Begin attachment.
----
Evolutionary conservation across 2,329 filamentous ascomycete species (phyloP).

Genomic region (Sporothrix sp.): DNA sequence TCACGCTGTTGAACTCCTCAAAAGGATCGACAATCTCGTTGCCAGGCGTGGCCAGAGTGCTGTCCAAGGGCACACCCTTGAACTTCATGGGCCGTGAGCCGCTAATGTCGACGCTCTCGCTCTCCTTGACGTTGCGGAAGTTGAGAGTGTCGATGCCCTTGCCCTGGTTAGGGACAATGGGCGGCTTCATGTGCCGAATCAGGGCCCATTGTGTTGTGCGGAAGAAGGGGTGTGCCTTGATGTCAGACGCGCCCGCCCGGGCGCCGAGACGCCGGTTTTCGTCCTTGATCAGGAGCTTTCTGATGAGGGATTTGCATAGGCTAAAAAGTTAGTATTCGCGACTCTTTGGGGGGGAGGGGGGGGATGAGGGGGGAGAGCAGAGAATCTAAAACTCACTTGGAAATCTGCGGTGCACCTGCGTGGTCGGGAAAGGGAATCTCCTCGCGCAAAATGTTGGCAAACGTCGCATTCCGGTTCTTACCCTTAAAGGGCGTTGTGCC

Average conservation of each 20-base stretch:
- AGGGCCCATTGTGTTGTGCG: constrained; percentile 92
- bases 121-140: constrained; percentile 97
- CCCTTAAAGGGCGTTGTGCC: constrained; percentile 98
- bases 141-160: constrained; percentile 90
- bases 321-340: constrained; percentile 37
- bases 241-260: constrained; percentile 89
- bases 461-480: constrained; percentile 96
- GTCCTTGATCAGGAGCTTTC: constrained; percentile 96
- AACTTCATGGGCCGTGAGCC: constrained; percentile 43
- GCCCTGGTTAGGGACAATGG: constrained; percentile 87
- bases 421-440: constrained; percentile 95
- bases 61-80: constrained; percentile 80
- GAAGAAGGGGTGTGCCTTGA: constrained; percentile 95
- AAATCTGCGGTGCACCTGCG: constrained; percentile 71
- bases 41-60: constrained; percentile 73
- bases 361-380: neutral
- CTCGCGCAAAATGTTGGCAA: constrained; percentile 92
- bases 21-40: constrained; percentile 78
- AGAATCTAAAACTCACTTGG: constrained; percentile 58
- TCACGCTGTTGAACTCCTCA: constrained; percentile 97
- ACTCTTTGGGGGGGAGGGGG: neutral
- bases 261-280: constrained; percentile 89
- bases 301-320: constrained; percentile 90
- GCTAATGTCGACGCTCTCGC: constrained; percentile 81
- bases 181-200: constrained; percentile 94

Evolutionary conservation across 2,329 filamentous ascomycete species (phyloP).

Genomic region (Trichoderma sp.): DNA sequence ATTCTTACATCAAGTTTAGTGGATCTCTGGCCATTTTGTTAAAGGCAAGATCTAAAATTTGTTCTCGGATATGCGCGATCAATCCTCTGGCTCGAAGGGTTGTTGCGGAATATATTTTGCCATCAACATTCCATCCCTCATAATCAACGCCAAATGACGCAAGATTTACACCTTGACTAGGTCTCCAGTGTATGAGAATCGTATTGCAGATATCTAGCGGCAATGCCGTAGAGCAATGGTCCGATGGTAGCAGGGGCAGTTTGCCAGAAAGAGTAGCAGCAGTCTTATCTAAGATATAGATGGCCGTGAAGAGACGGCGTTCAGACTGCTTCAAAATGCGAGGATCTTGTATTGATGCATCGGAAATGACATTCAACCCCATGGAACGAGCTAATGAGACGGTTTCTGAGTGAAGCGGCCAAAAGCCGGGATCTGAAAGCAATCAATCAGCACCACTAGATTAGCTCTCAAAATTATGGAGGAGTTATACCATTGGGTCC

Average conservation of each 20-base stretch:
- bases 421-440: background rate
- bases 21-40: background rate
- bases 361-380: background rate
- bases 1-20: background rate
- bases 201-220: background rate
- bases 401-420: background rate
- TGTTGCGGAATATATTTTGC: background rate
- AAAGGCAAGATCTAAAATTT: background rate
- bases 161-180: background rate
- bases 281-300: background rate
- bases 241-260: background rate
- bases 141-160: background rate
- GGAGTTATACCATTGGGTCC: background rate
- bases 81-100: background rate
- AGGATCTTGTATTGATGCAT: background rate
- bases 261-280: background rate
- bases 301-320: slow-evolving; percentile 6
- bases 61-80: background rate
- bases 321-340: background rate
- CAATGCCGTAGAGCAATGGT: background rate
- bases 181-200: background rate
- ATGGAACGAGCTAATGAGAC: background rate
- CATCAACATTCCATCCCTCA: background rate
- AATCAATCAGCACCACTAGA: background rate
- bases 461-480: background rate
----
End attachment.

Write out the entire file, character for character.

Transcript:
Evolutionary conservation across 2,329 filamentous ascomycete species (phyloP).

Genomic region (Sporothrix sp.): DNA sequence TCACGCTGTTGAACTCCTCAAAAGGATCGACAATCTCGTTGCCAGGCGTGGCCAGAGTGCTGTCCAAGGGCACACCCTTGAACTTCATGGGCCGTGAGCCGCTAATGTCGACGCTCTCGCTCTCCTTGACGTTGCGGAAGTTGAGAGTGTCGATGCCCTTGCCCTGGTTAGGGACAATGGGCGGCTTCATGTGCCGAATCAGGGCCCATTGTGTTGTGCGGAAGAAGGGGTGTGCCTTGATGTCAGACGCGCCCGCCCGGGCGCCGAGACGCCGGTTTTCGTCCTTGATCAGGAGCTTTCTGATGAGGGATTTGCATAGGCTAAAAAGTTAGTATTCGCGACTCTTTGGGGGGGAGGGGGGGGATGAGGGGGGAGAGCAGAGAATCTAAAACTCACTTGGAAATCTGCGGTGCACCTGCGTGGTCGGGAAAGGGAATCTCCTCGCGCAAAATGTTGGCAAACGTCGCATTCCGGTTCTTACCCTTAAAGGGCGTTGTGCC

Average conservation of each 20-base stretch:
- AGGGCCCATTGTGTTGTGCG: constrained; percentile 92
- bases 121-140: constrained; percentile 97
- CCCTTAAAGGGCGTTGTGCC: constrained; percentile 98
- bases 141-160: constrained; percentile 90
- bases 321-340: constrained; percentile 37
- bases 241-260: constrained; percentile 89
- bases 461-480: constrained; percentile 96
- GTCCTTGATCAGGAGCTTTC: constrained; percentile 96
- AACTTCATGGGCCGTGAGCC: constrained; percentile 43
- GCCCTGGTTAGGGACAATGG: constrained; percentile 87
- bases 421-440: constrained; percentile 95
- bases 61-80: constrained; percentile 80
- GAAGAAGGGGTGTGCCTTGA: constrained; percentile 95
- AAATCTGCGGTGCACCTGCG: constrained; percentile 71
- bases 41-60: constrained; percentile 73
- bases 361-380: neutral
- CTCGCGCAAAATGTTGGCAA: constrained; percentile 92
- bases 21-40: constrained; percentile 78
- AGAATCTAAAACTCACTTGG: constrained; percentile 58
- TCACGCTGTTGAACTCCTCA: constrained; percentile 97
- ACTCTTTGGGGGGGAGGGGG: neutral
- bases 261-280: constrained; percentile 89
- bases 301-320: constrained; percentile 90
- GCTAATGTCGACGCTCTCGC: constrained; percentile 81
- bases 181-200: constrained; percentile 94

Evolutionary conservation across 2,329 filamentous ascomycete species (phyloP).

Genomic region (Trichoderma sp.): DNA sequence ATTCTTACATCAAGTTTAGTGGATCTCTGGCCATTTTGTTAAAGGCAAGATCTAAAATTTGTTCTCGGATATGCGCGATCAATCCTCTGGCTCGAAGGGTTGTTGCGGAATATATTTTGCCATCAACATTCCATCCCTCATAATCAACGCCAAATGACGCAAGATTTACACCTTGACTAGGTCTCCAGTGTATGAGAATCGTATTGCAGATATCTAGCGGCAATGCCGTAGAGCAATGGTCCGATGGTAGCAGGGGCAGTTTGCCAGAAAGAGTAGCAGCAGTCTTATCTAAGATATAGATGGCCGTGAAGAGACGGCGTTCAGACTGCTTCAAAATGCGAGGATCTTGTATTGATGCATCGGAAATGACATTCAACCCCATGGAACGAGCTAATGAGACGGTTTCTGAGTGAAGCGGCCAAAAGCCGGGATCTGAAAGCAATCAATCAGCACCACTAGATTAGCTCTCAAAATTATGGAGGAGTTATACCATTGGGTCC

Average conservation of each 20-base stretch:
- bases 421-440: background rate
- bases 21-40: background rate
- bases 361-380: background rate
- bases 1-20: background rate
- bases 201-220: background rate
- bases 401-420: background rate
- TGTTGCGGAATATATTTTGC: background rate
- AAAGGCAAGATCTAAAATTT: background rate
- bases 161-180: background rate
- bases 281-300: background rate
- bases 241-260: background rate
- bases 141-160: background rate
- GGAGTTATACCATTGGGTCC: background rate
- bases 81-100: background rate
- AGGATCTTGTATTGATGCAT: background rate
- bases 261-280: background rate
- bases 301-320: slow-evolving; percentile 6
- bases 61-80: background rate
- bases 321-340: background rate
- CAATGCCGTAGAGCAATGGT: background rate
- bases 181-200: background rate
- ATGGAACGAGCTAATGAGAC: background rate
- CATCAACATTCCATCCCTCA: background rate
- AATCAATCAGCACCACTAGA: background rate
- bases 461-480: background rate